Project: Research project

Project Details


The objective of this study is to understand the normal and abnormal
physiology of the sensory cells and neuronal systems in the mammalian
cochlea. The sensory inner and outer hair cells of the organ of Corti are
responsible for receiving acoustic information and transducing the basilar
membrane mechanical motions into a neural code. Knowledge of how cells
functions is essential to other studies which attempt to assess and prevent
hair cell loss; the most common denomination of deafness. Hair cell function, in this study, will be measured using intracellular
recording techniques. The ac and dc receptor potentials, resting membrane
potentials, and sounde-voked cell resistance changes will be recorded for
both outer and inner hair cells. A variety of acouostic stimuli will be
used to stimulate the cells including pure tones, pure tones in acoustic
noise, and two-town combinations. The performance of the hair cells will
be characterized for the changes induced by sound and electrical
stimulation of the efferent nervous system to the cochlea. These efferent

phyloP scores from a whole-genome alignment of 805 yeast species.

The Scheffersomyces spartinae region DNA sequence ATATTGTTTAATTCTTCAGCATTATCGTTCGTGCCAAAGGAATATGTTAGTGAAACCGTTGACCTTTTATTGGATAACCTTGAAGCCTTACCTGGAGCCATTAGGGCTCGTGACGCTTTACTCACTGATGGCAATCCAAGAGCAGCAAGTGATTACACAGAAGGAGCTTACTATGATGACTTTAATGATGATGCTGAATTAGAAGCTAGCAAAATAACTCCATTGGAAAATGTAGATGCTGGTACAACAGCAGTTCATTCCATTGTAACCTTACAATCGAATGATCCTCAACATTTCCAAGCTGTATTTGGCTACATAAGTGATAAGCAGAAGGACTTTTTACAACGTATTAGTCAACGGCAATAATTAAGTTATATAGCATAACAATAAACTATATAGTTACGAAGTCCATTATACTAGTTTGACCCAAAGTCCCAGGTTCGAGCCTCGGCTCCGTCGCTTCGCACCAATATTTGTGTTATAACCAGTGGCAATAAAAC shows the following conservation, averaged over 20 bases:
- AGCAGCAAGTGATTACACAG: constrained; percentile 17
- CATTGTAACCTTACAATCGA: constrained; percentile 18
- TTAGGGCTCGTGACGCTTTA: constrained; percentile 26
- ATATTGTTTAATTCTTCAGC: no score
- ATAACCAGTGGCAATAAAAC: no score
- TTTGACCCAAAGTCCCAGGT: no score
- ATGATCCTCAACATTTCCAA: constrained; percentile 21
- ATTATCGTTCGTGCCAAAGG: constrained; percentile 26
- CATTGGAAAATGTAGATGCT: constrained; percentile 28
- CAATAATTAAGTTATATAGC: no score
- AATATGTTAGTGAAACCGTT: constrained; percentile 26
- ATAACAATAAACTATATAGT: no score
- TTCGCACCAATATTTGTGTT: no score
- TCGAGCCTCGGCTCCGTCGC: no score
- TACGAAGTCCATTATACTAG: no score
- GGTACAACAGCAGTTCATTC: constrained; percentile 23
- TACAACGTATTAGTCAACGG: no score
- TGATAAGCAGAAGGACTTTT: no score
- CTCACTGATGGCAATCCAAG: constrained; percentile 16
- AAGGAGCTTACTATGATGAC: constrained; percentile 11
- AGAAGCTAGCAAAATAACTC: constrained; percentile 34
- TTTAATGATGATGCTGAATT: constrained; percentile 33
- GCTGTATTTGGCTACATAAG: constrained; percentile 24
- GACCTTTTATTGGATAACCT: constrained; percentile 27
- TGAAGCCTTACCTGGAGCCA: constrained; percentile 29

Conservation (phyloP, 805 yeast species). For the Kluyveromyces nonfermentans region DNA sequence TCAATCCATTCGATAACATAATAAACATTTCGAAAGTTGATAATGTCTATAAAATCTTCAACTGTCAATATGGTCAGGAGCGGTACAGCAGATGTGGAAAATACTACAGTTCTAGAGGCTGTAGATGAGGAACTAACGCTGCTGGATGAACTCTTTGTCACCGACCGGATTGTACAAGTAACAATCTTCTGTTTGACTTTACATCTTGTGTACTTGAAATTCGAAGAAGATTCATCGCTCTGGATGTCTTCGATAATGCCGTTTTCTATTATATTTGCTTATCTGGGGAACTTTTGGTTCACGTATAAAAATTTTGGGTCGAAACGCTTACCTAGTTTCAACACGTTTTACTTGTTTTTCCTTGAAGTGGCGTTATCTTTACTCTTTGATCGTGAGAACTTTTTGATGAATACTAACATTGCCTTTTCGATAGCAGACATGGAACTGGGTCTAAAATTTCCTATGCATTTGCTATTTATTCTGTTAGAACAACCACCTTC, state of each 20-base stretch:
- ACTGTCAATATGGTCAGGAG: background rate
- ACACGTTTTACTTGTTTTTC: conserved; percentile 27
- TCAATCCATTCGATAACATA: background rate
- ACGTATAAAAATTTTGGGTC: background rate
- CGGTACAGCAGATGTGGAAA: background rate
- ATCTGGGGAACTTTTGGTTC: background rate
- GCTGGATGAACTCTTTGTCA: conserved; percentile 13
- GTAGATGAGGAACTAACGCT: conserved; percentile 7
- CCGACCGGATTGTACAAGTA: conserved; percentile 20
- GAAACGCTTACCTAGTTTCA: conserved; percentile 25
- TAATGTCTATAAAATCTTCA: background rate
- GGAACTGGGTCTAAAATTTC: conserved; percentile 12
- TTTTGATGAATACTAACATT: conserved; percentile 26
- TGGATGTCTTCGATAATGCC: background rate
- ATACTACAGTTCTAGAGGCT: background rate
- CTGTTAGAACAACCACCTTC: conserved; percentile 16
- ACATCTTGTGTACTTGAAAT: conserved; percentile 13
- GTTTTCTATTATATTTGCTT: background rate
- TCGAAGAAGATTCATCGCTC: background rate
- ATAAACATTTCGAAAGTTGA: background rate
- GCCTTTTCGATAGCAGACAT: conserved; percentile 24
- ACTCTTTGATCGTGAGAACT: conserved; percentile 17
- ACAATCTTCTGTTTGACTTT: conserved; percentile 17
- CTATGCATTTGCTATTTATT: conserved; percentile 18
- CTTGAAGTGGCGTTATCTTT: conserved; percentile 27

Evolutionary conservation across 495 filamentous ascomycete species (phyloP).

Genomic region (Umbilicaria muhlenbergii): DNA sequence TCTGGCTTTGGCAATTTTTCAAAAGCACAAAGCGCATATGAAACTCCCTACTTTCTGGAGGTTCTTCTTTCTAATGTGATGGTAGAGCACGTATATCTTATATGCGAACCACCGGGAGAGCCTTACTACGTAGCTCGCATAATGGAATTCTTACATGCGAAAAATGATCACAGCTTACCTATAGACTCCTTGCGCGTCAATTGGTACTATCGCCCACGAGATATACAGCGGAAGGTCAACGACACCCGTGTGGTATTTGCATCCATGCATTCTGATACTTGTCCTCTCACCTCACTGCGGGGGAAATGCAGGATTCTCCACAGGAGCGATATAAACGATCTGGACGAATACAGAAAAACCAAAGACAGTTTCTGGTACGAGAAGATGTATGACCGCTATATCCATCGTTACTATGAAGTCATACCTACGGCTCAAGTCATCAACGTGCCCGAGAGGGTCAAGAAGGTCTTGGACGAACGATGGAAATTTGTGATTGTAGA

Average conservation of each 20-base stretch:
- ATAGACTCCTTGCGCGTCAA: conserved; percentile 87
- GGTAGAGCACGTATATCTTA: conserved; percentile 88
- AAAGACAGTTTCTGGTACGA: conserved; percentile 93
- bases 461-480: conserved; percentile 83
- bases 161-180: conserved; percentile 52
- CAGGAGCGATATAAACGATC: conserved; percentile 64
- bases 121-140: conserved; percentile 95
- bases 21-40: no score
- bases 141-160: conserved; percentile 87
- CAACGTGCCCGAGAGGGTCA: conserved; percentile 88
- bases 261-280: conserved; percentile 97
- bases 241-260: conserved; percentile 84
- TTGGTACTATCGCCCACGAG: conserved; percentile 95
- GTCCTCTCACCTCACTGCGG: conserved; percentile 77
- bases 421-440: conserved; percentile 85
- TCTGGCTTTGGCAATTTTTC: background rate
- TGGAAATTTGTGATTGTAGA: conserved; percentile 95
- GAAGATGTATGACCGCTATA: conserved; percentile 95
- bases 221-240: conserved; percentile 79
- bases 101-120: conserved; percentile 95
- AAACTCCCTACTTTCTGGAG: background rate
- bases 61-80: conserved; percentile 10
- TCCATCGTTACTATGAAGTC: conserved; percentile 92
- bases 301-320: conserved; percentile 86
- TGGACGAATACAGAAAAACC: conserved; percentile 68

stimulation experiments should help reveal the true purpose of this neural
component to organ of Corti. The endocochlear potential will also be manipulated through the
administration of the diuretic Furosemide and with direct current, in order
to determine if it is required for the high sensitivity and frequency
selectivity of hair cells. The sound varying input resistance of inner
hair cells also will be measured in order to determine if the extracellular
potentials of the cochlea have a role in producing the low-frequency
responses of auditory afferent nerve fibers. Recorded hair cells will be
positively identified by iontophoretic injection of horseradish peroxidase
and subsequent histochemistry and light microscopic inspection of the organ
of Corti surface preparations.
Effective start/end date4/1/7911/30/89


  • National Institutes of Health


  • Medicine(all)
  • Neuroscience(all)


Explore the research topics touched on by this project. These labels are generated based on the underlying awards/grants. Together they form a unique fingerprint.